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  1. Especially I would like to see all the republican voting patriotic good ole boys to stop and understand that the wars they have been volunteering for all along (especially the past decade at least) have not been for God & Jesus etc no far from it unless you think George Washington's face on the US dollar is god (and we know many do). When I saw the movie about Chris Kyle, I thought wow how many Hoosiers are just like this guy, out there taking orders to do the nasty on the designated bad guys, sometimes bleeding and dying, sometimes just serving and coming home to defend a system that really just views them as reliable cannon fodder. Maybe if the Christians of the red states would stop volunteering for the imperial legions and begin collecting welfare instead of working their butts off, there would be a change in attitude from the haughty professorial overlords that tell us when democracy is allowed and when it isn't. To come home from guarding the borders of the sandbox just to hear if they want the government to protect this country's borders then they are racists and bigots. Well maybe the professorial overlords should gird their own loins for war and fight their own battles in the sandbox. We can see what kind of system this really is from lawsuits like this and we can understand who it really serves. NOT US.... I mean what are all you Hoosiers waving the flag for, the right of the president to start wars of aggression to benefit the Saudis, the right of gay marriage, the right for illegal immigrants to invade our country, and the right of the ACLU to sue over displays of Baby Jesus? The right of the 1 percenters to get richer, the right of zombie banks to use taxpayer money to stay out of bankruptcy? The right of Congress to start a pissing match that could end in WWIII in Ukraine? None of that crud benefits us. We should be like the Amish. You don't have to go far from this farcical lawsuit to find the wise ones, they're in the buggies in the streets not far away....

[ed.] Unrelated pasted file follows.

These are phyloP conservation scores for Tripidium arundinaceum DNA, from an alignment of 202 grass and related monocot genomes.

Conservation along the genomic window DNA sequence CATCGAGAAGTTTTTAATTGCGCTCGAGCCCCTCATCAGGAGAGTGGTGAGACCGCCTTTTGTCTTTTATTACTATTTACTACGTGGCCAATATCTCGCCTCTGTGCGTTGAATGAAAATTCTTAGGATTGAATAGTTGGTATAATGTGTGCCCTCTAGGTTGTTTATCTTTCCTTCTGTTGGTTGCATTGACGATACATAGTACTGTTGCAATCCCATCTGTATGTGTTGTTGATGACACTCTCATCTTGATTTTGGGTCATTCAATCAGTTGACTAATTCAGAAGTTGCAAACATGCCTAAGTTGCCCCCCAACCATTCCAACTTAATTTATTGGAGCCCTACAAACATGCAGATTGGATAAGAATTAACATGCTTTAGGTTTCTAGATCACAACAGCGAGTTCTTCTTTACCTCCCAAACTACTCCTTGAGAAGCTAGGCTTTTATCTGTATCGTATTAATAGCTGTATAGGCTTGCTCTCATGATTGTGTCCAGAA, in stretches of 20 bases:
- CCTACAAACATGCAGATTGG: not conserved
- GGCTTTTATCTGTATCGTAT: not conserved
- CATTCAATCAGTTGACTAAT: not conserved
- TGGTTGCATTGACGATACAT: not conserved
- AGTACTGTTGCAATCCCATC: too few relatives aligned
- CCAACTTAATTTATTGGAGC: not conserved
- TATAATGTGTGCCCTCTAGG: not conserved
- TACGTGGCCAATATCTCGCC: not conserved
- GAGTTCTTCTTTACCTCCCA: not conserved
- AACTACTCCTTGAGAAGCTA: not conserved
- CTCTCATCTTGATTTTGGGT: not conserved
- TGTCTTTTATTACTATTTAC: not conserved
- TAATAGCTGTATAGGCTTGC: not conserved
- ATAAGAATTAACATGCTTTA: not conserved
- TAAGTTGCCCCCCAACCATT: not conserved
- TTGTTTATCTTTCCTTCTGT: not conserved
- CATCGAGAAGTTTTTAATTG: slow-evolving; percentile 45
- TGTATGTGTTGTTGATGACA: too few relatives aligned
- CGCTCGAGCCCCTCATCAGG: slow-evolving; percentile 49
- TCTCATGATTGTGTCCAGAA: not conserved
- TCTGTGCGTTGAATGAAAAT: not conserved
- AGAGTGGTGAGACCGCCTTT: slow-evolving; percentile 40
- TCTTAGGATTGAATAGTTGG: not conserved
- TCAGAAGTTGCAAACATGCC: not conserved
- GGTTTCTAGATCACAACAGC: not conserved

2. Moreover, we all know that the well heeled ACLU has a litigation strategy of outspending their adversaries. And, with the help of the legal system well trained in secularism, on top of the genuinely and admittedly secular 1st amendment, they have the strategic high ground. Maybe Christians should begin like the Amish to withdraw their services from the state and the public and become themselves a "people who shall dwell alone" and foster their own kind and let the other individuals and money interests fight it out endlessly in court. I mean, if "the people" don't see how little the state serves their interests, putting Mammon first at nearly every turn, then maybe it is time they wake up and smell the coffee. Maybe all the displays of religiosity by American poohbahs on down the decades have been a mask of piety that concealed their own materialistic inclinations. I know a lot of patriotic Christians don't like that notion but I entertain it more and more all the time.